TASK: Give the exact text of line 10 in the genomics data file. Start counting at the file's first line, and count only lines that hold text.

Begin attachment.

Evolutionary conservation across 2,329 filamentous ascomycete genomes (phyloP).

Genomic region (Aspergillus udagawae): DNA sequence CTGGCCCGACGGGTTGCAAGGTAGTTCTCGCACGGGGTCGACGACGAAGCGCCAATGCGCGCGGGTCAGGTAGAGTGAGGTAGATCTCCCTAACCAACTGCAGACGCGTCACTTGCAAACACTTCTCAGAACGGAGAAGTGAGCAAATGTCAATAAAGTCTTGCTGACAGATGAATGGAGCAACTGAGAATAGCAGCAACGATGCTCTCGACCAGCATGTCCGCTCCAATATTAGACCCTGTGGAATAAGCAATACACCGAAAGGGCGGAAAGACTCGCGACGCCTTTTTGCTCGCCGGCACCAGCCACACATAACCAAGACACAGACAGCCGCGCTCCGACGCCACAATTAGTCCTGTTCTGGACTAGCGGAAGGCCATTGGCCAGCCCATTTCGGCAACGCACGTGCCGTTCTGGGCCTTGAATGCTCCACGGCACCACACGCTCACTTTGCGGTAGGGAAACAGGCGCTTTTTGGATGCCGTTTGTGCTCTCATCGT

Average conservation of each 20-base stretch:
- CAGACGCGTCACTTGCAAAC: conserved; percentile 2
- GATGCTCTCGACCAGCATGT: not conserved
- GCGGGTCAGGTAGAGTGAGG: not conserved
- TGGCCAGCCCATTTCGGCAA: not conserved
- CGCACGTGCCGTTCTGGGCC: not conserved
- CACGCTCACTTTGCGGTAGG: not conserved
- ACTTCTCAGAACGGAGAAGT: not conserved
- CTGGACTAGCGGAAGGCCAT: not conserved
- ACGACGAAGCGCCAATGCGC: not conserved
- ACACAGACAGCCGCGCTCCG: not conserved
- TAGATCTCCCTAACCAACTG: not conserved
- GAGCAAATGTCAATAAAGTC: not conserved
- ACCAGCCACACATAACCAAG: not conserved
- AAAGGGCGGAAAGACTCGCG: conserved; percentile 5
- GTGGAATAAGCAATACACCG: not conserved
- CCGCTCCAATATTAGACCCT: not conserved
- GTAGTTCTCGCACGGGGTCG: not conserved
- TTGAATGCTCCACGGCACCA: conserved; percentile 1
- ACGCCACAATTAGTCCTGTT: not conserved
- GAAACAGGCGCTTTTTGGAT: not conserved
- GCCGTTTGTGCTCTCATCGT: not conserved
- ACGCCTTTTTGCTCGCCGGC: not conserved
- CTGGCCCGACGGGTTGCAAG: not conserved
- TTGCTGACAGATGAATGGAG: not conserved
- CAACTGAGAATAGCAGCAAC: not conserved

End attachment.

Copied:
- ACTTCTCAGAACGGAGAAGT: not conserved